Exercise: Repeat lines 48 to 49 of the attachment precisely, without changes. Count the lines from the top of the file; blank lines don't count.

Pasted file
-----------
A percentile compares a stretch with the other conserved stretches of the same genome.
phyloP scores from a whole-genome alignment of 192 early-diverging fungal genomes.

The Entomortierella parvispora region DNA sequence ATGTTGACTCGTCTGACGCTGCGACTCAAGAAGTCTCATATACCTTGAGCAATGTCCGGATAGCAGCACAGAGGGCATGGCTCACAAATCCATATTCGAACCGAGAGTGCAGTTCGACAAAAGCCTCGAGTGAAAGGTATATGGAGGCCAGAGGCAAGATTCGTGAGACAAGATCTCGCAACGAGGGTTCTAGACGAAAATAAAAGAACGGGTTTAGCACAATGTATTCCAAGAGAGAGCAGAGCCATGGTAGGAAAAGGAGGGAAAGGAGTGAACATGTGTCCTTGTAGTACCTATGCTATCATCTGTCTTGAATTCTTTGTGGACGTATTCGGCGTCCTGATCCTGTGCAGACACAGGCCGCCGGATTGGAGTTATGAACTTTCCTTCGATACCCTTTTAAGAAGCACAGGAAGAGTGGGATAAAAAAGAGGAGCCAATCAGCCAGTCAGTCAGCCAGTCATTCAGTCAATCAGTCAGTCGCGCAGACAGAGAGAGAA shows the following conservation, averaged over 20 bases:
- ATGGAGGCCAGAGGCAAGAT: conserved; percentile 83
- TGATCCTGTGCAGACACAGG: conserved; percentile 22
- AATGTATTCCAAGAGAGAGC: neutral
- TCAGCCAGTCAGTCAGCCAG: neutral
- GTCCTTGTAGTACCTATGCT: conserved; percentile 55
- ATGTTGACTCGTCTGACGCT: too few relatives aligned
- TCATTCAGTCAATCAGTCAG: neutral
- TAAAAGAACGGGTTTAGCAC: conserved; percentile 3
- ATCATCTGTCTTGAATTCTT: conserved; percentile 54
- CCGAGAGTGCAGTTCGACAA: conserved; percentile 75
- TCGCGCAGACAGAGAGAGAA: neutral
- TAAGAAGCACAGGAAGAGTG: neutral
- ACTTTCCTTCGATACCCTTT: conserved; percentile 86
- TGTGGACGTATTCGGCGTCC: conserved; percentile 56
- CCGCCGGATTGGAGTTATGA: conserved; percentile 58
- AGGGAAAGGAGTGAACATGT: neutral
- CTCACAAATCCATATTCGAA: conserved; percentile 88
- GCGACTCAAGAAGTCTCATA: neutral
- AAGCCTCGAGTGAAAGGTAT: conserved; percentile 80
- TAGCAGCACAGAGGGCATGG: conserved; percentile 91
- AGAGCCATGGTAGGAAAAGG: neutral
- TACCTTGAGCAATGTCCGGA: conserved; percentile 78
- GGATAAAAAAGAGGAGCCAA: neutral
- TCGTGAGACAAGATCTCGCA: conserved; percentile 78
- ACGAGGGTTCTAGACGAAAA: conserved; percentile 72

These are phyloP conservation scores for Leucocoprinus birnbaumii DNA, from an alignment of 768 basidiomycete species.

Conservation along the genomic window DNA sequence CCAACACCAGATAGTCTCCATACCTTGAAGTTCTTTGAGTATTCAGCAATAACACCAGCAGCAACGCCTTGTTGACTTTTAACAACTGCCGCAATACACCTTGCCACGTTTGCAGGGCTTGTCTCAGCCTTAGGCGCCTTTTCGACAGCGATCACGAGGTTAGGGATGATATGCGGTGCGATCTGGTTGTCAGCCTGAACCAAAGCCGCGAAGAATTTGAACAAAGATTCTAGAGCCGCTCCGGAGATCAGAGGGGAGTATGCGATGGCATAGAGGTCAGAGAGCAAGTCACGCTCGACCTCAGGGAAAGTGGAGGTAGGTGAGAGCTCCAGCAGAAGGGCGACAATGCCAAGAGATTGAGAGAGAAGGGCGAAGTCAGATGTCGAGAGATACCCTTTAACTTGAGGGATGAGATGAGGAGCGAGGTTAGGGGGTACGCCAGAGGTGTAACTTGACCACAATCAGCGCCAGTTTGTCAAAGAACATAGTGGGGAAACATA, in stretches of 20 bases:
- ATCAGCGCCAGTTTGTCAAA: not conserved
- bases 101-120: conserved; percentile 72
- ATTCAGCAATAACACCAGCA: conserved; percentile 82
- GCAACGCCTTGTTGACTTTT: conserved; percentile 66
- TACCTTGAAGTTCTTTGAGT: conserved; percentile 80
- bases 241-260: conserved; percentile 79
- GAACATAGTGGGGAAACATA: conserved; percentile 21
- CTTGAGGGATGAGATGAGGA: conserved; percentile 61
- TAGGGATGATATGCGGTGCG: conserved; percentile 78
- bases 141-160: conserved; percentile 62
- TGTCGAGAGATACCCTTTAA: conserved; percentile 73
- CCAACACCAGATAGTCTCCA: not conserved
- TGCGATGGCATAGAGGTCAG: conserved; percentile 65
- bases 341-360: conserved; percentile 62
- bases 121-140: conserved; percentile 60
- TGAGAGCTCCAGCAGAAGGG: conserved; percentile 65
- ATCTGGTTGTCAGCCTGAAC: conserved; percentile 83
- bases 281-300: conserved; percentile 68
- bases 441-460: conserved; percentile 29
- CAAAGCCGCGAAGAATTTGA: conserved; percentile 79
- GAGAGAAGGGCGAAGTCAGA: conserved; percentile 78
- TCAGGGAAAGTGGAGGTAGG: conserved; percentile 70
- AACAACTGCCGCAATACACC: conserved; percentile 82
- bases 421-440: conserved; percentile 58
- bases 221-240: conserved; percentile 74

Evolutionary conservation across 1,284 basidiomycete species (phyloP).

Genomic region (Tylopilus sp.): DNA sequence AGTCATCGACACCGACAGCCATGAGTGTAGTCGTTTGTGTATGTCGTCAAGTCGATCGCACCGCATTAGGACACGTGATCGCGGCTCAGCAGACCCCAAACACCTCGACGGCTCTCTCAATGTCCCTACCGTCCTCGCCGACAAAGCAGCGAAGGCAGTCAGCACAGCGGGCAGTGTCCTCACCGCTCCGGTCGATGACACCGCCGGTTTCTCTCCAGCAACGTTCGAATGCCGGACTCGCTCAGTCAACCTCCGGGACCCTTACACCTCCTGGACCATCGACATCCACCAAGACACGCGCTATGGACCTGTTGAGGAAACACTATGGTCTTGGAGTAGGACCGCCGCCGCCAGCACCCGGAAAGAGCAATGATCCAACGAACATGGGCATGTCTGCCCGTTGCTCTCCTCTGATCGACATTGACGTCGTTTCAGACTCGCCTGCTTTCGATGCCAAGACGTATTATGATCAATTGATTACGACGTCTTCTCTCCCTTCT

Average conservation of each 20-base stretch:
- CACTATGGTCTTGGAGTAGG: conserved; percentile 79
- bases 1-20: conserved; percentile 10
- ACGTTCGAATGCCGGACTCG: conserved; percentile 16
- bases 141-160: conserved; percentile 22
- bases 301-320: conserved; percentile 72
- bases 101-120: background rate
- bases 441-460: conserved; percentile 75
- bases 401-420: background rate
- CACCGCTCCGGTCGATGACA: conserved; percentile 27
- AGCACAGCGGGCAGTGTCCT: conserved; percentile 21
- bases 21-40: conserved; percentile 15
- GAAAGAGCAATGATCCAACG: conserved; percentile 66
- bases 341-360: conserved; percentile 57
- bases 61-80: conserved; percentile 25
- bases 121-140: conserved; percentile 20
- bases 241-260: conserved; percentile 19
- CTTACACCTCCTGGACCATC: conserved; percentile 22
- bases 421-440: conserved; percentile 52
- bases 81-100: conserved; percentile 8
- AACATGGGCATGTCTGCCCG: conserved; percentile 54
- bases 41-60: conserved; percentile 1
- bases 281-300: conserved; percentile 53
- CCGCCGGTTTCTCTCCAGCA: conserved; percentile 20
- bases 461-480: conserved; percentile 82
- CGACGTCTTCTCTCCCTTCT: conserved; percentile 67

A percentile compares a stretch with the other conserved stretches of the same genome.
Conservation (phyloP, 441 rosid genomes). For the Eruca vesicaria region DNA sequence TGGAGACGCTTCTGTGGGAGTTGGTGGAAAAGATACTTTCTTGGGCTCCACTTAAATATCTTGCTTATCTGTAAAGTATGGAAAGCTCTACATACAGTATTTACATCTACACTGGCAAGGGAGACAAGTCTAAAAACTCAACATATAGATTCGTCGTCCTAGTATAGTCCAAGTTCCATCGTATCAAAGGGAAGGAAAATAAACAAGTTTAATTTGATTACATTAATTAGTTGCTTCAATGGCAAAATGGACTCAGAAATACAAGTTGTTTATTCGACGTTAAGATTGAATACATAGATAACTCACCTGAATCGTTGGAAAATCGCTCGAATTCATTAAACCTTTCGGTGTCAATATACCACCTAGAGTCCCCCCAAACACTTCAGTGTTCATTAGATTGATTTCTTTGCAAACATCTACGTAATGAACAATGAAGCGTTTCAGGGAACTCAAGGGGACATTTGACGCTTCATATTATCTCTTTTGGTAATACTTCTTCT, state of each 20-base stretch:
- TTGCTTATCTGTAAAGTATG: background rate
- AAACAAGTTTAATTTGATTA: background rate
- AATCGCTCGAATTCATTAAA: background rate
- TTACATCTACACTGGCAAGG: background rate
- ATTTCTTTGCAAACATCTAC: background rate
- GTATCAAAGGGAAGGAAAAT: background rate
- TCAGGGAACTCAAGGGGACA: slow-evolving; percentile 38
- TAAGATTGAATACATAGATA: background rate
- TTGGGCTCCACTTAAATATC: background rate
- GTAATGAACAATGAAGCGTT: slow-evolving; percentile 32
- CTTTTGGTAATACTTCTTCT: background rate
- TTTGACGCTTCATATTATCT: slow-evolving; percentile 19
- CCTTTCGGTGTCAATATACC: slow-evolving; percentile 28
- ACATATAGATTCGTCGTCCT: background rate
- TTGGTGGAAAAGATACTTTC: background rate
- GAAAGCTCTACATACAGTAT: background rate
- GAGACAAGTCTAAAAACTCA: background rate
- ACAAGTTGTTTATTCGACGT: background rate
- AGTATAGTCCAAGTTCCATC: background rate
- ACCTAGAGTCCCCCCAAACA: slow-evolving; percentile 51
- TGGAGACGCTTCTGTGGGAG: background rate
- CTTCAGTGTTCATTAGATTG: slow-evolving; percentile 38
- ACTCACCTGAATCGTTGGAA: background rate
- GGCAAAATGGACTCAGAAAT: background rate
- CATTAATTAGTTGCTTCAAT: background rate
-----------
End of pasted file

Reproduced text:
- bases 281-300: conserved; percentile 68
- bases 441-460: conserved; percentile 29